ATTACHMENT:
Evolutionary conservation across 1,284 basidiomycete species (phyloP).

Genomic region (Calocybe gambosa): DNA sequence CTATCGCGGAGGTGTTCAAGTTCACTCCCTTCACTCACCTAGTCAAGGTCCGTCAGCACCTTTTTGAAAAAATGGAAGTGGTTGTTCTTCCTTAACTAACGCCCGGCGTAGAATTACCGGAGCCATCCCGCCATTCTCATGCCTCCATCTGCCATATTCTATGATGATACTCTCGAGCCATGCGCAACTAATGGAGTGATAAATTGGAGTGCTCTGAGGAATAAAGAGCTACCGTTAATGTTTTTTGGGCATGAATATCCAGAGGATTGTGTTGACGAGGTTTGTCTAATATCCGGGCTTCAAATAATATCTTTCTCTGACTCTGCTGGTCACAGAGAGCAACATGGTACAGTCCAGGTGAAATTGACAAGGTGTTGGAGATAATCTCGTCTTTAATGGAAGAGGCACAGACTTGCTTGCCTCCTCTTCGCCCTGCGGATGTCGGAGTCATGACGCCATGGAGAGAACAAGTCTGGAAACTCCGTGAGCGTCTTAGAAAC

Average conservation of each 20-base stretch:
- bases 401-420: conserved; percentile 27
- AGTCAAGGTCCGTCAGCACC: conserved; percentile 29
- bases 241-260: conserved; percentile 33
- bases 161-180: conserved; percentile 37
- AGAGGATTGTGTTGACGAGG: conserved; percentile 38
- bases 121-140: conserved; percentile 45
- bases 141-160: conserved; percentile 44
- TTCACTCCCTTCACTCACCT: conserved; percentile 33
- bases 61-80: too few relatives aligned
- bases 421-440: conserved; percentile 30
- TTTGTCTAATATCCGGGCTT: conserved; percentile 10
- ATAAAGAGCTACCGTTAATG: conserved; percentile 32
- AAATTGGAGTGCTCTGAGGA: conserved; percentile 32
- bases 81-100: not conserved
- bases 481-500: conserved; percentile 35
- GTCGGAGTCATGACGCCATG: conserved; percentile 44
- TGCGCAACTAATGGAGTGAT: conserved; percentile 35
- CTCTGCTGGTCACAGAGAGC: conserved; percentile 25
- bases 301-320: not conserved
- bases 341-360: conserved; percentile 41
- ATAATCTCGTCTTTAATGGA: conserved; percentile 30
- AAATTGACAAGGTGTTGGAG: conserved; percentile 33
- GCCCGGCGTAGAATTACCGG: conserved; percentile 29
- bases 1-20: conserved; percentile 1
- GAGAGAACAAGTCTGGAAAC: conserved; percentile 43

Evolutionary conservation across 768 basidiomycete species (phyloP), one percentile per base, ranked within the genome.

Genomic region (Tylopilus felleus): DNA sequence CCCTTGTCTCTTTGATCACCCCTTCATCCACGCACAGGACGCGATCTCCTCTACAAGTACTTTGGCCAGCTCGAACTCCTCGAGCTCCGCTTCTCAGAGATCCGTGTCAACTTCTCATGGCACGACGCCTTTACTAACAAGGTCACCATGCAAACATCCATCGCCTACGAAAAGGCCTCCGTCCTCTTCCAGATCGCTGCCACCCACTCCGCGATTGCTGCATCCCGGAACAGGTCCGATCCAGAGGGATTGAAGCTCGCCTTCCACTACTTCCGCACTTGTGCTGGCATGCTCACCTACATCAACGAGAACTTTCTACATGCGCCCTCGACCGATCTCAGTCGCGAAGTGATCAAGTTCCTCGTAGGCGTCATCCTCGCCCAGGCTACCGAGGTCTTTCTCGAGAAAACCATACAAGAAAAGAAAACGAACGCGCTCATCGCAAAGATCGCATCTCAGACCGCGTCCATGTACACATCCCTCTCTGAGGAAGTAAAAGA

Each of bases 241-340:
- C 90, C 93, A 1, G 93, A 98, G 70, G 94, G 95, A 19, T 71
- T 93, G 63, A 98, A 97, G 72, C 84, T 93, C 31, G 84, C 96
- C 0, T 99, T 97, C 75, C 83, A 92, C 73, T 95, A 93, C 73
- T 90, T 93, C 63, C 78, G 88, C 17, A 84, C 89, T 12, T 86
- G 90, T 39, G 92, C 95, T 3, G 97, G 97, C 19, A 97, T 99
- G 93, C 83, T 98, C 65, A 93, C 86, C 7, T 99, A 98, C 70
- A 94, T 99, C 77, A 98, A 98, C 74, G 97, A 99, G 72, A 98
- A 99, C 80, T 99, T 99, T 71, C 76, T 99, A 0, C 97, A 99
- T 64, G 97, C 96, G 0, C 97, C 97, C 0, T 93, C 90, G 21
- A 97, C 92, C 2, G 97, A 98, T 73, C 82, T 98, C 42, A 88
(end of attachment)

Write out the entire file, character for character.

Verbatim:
Evolutionary conservation across 1,284 basidiomycete species (phyloP).

Genomic region (Calocybe gambosa): DNA sequence CTATCGCGGAGGTGTTCAAGTTCACTCCCTTCACTCACCTAGTCAAGGTCCGTCAGCACCTTTTTGAAAAAATGGAAGTGGTTGTTCTTCCTTAACTAACGCCCGGCGTAGAATTACCGGAGCCATCCCGCCATTCTCATGCCTCCATCTGCCATATTCTATGATGATACTCTCGAGCCATGCGCAACTAATGGAGTGATAAATTGGAGTGCTCTGAGGAATAAAGAGCTACCGTTAATGTTTTTTGGGCATGAATATCCAGAGGATTGTGTTGACGAGGTTTGTCTAATATCCGGGCTTCAAATAATATCTTTCTCTGACTCTGCTGGTCACAGAGAGCAACATGGTACAGTCCAGGTGAAATTGACAAGGTGTTGGAGATAATCTCGTCTTTAATGGAAGAGGCACAGACTTGCTTGCCTCCTCTTCGCCCTGCGGATGTCGGAGTCATGACGCCATGGAGAGAACAAGTCTGGAAACTCCGTGAGCGTCTTAGAAAC

Average conservation of each 20-base stretch:
- bases 401-420: conserved; percentile 27
- AGTCAAGGTCCGTCAGCACC: conserved; percentile 29
- bases 241-260: conserved; percentile 33
- bases 161-180: conserved; percentile 37
- AGAGGATTGTGTTGACGAGG: conserved; percentile 38
- bases 121-140: conserved; percentile 45
- bases 141-160: conserved; percentile 44
- TTCACTCCCTTCACTCACCT: conserved; percentile 33
- bases 61-80: too few relatives aligned
- bases 421-440: conserved; percentile 30
- TTTGTCTAATATCCGGGCTT: conserved; percentile 10
- ATAAAGAGCTACCGTTAATG: conserved; percentile 32
- AAATTGGAGTGCTCTGAGGA: conserved; percentile 32
- bases 81-100: not conserved
- bases 481-500: conserved; percentile 35
- GTCGGAGTCATGACGCCATG: conserved; percentile 44
- TGCGCAACTAATGGAGTGAT: conserved; percentile 35
- CTCTGCTGGTCACAGAGAGC: conserved; percentile 25
- bases 301-320: not conserved
- bases 341-360: conserved; percentile 41
- ATAATCTCGTCTTTAATGGA: conserved; percentile 30
- AAATTGACAAGGTGTTGGAG: conserved; percentile 33
- GCCCGGCGTAGAATTACCGG: conserved; percentile 29
- bases 1-20: conserved; percentile 1
- GAGAGAACAAGTCTGGAAAC: conserved; percentile 43

Evolutionary conservation across 768 basidiomycete species (phyloP), one percentile per base, ranked within the genome.

Genomic region (Tylopilus felleus): DNA sequence CCCTTGTCTCTTTGATCACCCCTTCATCCACGCACAGGACGCGATCTCCTCTACAAGTACTTTGGCCAGCTCGAACTCCTCGAGCTCCGCTTCTCAGAGATCCGTGTCAACTTCTCATGGCACGACGCCTTTACTAACAAGGTCACCATGCAAACATCCATCGCCTACGAAAAGGCCTCCGTCCTCTTCCAGATCGCTGCCACCCACTCCGCGATTGCTGCATCCCGGAACAGGTCCGATCCAGAGGGATTGAAGCTCGCCTTCCACTACTTCCGCACTTGTGCTGGCATGCTCACCTACATCAACGAGAACTTTCTACATGCGCCCTCGACCGATCTCAGTCGCGAAGTGATCAAGTTCCTCGTAGGCGTCATCCTCGCCCAGGCTACCGAGGTCTTTCTCGAGAAAACCATACAAGAAAAGAAAACGAACGCGCTCATCGCAAAGATCGCATCTCAGACCGCGTCCATGTACACATCCCTCTCTGAGGAAGTAAAAGA

Each of bases 241-340:
- C 90, C 93, A 1, G 93, A 98, G 70, G 94, G 95, A 19, T 71
- T 93, G 63, A 98, A 97, G 72, C 84, T 93, C 31, G 84, C 96
- C 0, T 99, T 97, C 75, C 83, A 92, C 73, T 95, A 93, C 73
- T 90, T 93, C 63, C 78, G 88, C 17, A 84, C 89, T 12, T 86
- G 90, T 39, G 92, C 95, T 3, G 97, G 97, C 19, A 97, T 99
- G 93, C 83, T 98, C 65, A 93, C 86, C 7, T 99, A 98, C 70
- A 94, T 99, C 77, A 98, A 98, C 74, G 97, A 99, G 72, A 98
- A 99, C 80, T 99, T 99, T 71, C 76, T 99, A 0, C 97, A 99
- T 64, G 97, C 96, G 0, C 97, C 97, C 0, T 93, C 90, G 21
- A 97, C 92, C 2, G 97, A 98, T 73, C 82, T 98, C 42, A 88